I have to confess to feeling more than a little grinchy settling in to watch Dorothy Gets Scrooged, Ladysmith Little Theatre’s Christmas production. A mashup of my all time sentimental favourite, Dickens’ Christmas Carol, with The Wizard of Oz? Really?
Sacrilegious and highly unlikely, I thought.
And the opening scene left me even more doubtful: a narrated intro, explaining how Dorothy had been transformed from the immortal darling of many a childhood memory, into a self-centered, money grubbing, bossy, snarky ‘bitch.’ One can suspend disbelief only so far, and turn a blind-eye to slander for only so long!
Written by Little Theatre’s own Bill Johnson – who also directed the play, and took on the role of Scarecrow – my initial thought was: there’s no out here. If this thing doesn’t come off, Little Theatre will have no-one to blame but themselves, collectively, for a home-grown misadventure.
Fortunately, my anticipated disastrous ending was blown out of the water the moment the witch Elvira Havisham (Lynnia Clark) wheeled out onto the stage on a kid’s scooter, and started singing the praises of exotic flowers and the fortunes to be made by growing and selling them.
A neighbour’s tiff between her and Dorothy (Lauren Semple) morphs into a business partnership that echoes the miserly example of Ebenezer Scrooge and Bob Marley, and follows the same pattern straight to perdition.
With interludes of dialogue, the play skips through favourite selections from the hit charts, all cleverly rewritten to tie into the Scrooged theme.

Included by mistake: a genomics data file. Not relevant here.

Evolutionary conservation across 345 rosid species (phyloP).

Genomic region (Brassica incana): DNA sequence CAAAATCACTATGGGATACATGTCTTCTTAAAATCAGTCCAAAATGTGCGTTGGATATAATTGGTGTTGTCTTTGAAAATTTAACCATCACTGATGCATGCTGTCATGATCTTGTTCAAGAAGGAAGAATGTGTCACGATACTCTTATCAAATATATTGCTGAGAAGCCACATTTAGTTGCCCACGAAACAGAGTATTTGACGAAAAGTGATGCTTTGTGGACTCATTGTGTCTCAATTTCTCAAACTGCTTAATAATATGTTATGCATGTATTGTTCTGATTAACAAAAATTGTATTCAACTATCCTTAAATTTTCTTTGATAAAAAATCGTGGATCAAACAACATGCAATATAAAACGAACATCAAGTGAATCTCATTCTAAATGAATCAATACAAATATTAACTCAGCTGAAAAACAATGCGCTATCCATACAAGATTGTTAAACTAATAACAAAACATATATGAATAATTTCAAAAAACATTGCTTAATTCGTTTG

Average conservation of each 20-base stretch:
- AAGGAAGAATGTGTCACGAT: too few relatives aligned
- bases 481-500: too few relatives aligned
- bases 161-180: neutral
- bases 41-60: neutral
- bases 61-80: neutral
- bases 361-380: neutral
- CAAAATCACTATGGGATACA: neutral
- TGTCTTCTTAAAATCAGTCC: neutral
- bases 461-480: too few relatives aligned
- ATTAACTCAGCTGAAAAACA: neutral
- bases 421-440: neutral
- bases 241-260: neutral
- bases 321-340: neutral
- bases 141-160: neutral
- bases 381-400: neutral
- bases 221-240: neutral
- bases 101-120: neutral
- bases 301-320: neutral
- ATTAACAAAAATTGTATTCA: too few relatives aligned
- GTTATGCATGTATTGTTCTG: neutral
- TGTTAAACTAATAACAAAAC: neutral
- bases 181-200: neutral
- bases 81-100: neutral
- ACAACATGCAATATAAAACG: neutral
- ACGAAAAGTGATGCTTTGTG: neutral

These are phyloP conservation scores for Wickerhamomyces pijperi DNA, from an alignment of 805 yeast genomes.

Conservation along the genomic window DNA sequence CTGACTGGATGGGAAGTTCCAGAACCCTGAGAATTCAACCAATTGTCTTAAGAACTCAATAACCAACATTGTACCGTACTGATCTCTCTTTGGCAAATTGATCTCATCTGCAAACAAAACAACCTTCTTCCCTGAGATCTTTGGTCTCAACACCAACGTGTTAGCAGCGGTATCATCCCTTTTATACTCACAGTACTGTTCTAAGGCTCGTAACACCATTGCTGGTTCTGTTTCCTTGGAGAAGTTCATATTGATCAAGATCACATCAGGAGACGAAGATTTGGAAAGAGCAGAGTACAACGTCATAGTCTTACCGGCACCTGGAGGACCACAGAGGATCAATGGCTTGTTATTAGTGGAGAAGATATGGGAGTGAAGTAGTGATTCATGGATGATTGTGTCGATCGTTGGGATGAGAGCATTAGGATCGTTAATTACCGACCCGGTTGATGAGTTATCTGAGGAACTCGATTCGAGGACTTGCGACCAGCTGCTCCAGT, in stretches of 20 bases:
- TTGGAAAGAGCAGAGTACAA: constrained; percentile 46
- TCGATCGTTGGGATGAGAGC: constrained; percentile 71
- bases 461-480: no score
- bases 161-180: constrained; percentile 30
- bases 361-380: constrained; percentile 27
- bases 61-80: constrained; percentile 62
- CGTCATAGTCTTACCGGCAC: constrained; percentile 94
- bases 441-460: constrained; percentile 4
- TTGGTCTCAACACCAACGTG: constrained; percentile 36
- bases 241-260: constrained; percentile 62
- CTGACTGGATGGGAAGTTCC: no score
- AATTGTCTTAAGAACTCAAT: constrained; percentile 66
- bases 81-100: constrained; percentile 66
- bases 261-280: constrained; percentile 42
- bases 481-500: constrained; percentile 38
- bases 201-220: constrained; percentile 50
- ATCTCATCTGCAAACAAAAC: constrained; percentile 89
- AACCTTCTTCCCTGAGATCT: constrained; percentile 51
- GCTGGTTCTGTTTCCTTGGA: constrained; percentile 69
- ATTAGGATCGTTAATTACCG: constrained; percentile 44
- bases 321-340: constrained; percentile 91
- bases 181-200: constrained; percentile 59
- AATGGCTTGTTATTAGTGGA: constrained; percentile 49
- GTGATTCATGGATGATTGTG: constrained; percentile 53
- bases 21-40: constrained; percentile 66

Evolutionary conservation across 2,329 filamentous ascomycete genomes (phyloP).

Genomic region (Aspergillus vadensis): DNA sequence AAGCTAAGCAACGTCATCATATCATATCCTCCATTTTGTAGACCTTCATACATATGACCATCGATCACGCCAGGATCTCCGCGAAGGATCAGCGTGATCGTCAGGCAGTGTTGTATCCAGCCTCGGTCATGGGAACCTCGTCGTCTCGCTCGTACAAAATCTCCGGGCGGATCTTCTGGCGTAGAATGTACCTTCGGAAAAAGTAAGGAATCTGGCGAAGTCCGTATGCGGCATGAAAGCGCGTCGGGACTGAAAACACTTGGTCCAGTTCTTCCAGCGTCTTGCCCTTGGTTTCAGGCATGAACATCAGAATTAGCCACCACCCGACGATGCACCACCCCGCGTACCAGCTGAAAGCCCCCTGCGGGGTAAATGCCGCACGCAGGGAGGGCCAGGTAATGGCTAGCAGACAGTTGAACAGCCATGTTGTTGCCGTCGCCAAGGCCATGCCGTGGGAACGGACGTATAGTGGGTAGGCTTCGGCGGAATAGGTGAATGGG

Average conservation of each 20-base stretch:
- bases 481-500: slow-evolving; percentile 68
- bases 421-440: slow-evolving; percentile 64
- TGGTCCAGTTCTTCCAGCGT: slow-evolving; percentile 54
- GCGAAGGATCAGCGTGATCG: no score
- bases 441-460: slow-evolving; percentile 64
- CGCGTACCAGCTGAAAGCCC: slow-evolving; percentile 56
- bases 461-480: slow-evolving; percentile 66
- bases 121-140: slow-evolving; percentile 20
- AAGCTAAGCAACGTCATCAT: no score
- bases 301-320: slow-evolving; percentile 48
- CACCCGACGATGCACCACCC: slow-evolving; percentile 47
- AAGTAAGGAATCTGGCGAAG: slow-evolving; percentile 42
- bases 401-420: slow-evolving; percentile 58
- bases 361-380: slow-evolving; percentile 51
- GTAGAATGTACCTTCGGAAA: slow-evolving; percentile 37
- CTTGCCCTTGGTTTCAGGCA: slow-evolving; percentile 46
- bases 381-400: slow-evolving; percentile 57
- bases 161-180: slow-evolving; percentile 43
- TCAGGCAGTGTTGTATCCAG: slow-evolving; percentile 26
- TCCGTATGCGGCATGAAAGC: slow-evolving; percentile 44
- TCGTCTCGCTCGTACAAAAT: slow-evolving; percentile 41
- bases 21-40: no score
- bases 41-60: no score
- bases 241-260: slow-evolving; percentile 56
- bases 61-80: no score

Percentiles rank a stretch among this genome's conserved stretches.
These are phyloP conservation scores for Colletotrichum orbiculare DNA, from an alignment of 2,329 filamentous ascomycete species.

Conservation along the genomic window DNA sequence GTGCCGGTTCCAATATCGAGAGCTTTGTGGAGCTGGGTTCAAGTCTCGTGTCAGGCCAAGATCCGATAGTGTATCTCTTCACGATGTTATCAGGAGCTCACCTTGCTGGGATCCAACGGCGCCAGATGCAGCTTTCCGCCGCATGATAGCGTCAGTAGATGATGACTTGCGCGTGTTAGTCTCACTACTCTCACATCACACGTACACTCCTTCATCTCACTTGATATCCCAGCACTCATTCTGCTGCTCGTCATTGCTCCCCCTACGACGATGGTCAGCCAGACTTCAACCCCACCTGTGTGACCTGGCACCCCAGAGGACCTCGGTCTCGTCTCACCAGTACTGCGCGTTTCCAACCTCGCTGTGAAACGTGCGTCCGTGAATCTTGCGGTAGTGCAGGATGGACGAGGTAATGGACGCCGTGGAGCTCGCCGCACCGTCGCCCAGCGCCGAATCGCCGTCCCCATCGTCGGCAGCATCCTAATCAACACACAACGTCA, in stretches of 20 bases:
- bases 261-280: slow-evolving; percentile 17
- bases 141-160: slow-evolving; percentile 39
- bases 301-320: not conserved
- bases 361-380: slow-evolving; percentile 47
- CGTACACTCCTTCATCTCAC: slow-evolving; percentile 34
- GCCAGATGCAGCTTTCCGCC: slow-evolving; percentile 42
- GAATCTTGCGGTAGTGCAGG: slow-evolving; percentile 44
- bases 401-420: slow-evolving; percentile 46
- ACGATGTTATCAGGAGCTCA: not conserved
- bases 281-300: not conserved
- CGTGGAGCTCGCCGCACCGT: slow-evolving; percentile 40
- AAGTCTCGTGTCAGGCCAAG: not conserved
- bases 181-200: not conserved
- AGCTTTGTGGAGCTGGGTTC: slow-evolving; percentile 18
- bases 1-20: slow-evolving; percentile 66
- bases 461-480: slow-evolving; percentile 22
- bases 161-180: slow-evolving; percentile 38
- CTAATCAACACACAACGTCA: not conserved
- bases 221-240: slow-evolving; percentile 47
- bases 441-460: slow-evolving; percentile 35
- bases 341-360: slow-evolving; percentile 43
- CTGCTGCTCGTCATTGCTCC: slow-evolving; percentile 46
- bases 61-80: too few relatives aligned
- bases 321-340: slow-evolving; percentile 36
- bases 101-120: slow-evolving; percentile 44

This is not a production for the faint-heart to take on. Above all, it requires strong acting to carry off. Semple, in the role of Dorothy, is outstanding. Her strutting, pouting, shouting, sarcasm and general meanness and miserliness are portrayed with just the right touch of exaggeration to make it comic, yet believable.
But she’s not alone. The rest of the cast step up, with amusing performances, too. The Tin Man (Robert Bradford) and the Lion (Torry Clark) join Scarecrow in memorable three-part harmonies; Scratchet (Christian Ostaffy) singing the blues with his impoverished, somewhat dwarfish family.
If you’re looking for something a little different this Christmas season, and don’t mind having a few iconic memories mashed, you’ll get a kick out of Dorothy Gets Scrooged. If you don’t like people having some fun with your traditional Christmas fare, well… Bah Humbug!
I don’t know what possessed Williams to write this play, or Ladysmith Little Theatre to take it on, but I’m glad they did. It took courage, brains and feeling to pull off.
Tickets available at the Ladysmith Little Theatre Box Office 250-924-0658. Open Mon, Wed and Fri. from 1 to 3 p.m. or online at LadysmithTheatre.com,